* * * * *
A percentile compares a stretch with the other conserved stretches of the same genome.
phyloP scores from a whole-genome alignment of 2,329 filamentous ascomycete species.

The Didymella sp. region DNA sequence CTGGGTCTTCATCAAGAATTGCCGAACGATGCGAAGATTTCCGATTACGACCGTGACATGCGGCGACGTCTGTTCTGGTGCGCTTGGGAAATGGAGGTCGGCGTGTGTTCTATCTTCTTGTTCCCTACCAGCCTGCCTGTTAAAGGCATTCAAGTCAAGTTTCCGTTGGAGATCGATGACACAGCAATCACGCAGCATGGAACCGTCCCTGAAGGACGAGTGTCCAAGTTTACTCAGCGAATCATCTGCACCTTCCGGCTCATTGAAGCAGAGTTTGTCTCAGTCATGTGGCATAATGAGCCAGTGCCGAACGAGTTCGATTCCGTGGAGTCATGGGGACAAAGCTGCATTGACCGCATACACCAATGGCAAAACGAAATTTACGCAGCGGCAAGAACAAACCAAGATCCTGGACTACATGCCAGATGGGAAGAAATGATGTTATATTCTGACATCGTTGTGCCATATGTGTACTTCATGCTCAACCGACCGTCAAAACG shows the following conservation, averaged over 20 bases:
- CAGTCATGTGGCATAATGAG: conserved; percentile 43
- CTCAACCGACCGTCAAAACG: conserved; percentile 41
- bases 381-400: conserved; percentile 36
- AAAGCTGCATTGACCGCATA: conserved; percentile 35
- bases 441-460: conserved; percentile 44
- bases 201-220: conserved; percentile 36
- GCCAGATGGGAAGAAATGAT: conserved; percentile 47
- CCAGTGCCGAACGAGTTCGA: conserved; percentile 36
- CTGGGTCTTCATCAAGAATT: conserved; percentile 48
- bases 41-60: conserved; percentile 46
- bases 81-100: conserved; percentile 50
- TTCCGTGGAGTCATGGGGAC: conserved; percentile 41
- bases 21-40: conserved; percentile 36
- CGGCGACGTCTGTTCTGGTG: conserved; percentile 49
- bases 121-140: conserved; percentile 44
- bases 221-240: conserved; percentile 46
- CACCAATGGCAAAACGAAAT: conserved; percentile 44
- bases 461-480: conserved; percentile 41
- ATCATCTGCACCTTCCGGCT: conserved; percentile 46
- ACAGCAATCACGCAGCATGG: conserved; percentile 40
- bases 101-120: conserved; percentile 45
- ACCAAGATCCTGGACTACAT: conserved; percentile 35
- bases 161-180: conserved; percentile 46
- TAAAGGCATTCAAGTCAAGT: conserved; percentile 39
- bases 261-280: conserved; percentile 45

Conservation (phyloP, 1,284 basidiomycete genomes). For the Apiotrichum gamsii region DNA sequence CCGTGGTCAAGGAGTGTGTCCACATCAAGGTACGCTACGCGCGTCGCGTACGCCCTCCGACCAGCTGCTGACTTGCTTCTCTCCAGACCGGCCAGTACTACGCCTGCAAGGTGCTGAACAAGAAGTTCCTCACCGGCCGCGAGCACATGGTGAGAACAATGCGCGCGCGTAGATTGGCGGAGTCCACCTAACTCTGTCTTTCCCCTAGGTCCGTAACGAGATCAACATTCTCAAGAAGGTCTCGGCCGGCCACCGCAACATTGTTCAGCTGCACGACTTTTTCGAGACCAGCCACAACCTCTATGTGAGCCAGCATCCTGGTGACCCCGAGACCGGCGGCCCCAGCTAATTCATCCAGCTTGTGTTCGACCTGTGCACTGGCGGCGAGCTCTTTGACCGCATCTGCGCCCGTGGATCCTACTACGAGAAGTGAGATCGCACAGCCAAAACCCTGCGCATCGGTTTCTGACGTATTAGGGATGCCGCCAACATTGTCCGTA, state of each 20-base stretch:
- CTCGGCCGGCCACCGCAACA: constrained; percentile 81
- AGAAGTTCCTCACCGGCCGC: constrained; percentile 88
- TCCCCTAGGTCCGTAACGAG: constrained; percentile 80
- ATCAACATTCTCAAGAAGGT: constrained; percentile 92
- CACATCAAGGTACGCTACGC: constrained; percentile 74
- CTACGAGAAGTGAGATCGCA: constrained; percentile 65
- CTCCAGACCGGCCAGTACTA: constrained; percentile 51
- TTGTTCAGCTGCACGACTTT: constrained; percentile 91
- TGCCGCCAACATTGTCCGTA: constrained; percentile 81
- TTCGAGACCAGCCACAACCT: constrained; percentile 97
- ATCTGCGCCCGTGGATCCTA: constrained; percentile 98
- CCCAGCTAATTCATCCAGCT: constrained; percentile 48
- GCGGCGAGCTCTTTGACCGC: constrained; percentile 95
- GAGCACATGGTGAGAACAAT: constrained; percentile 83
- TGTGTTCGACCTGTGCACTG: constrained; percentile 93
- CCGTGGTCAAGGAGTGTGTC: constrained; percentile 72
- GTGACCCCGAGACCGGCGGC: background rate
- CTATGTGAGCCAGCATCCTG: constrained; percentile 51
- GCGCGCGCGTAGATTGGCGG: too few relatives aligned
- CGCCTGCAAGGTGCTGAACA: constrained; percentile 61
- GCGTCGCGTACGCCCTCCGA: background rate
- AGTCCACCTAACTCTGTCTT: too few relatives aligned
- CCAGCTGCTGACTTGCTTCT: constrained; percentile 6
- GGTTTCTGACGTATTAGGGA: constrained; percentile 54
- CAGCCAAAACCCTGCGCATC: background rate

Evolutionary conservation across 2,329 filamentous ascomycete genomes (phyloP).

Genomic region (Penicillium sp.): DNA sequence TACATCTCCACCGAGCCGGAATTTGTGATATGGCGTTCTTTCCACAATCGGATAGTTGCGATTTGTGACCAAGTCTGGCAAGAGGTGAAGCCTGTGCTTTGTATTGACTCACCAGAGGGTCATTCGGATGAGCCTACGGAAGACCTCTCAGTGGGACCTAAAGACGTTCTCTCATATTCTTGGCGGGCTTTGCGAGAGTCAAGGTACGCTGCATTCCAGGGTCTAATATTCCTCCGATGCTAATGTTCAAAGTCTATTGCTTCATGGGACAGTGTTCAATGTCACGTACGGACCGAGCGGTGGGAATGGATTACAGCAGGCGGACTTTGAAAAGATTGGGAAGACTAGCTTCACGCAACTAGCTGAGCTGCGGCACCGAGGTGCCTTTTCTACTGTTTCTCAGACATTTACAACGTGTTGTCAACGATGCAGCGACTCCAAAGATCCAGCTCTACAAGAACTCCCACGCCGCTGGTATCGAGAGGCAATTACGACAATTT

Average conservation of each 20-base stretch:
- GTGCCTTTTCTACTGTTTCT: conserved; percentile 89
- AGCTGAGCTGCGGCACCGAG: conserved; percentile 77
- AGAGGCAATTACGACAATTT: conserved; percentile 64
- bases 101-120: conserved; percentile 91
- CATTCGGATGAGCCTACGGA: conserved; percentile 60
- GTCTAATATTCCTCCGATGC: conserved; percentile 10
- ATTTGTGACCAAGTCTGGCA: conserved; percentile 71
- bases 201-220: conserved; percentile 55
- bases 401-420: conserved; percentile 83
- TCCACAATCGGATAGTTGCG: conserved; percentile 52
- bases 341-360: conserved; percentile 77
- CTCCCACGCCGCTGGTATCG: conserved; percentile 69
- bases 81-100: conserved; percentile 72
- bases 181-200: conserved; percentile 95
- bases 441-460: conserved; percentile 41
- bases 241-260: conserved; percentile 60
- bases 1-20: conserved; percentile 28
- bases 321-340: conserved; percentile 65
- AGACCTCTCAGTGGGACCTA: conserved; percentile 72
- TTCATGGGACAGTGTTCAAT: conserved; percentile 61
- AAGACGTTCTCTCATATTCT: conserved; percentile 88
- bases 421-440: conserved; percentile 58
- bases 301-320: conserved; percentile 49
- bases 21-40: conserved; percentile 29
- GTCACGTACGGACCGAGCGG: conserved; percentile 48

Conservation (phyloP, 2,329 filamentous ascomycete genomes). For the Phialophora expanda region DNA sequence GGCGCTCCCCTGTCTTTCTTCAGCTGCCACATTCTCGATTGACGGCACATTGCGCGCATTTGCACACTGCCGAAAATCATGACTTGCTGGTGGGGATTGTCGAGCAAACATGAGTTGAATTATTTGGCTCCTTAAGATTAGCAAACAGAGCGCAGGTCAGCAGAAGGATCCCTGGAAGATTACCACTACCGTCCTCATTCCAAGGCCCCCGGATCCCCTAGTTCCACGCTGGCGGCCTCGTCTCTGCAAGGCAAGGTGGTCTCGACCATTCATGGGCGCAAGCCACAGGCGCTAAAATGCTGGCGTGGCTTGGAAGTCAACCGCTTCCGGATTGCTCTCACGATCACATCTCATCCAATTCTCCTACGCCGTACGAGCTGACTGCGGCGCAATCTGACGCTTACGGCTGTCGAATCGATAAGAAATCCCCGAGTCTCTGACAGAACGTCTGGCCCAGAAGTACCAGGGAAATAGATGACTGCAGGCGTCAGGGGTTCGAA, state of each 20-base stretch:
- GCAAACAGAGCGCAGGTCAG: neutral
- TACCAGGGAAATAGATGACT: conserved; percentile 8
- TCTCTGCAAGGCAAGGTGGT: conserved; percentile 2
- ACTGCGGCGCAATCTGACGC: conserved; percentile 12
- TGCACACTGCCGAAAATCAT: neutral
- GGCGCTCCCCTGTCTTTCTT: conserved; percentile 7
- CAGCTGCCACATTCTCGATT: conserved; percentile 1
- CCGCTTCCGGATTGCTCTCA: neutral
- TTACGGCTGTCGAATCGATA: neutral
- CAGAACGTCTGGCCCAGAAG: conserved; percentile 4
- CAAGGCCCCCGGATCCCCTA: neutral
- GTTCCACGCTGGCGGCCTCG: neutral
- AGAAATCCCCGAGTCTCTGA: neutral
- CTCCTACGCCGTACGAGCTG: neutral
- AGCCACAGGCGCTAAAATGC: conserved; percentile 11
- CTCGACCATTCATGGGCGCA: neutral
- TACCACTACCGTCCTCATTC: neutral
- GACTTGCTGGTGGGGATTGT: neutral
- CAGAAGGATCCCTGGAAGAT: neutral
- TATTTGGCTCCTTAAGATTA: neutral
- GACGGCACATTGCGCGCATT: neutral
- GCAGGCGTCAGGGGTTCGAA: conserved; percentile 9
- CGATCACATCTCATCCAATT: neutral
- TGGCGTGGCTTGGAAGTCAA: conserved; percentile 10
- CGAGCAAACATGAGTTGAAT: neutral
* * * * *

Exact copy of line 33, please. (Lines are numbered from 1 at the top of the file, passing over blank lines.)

- ATCAACATTCTCAAGAAGGT: constrained; percentile 92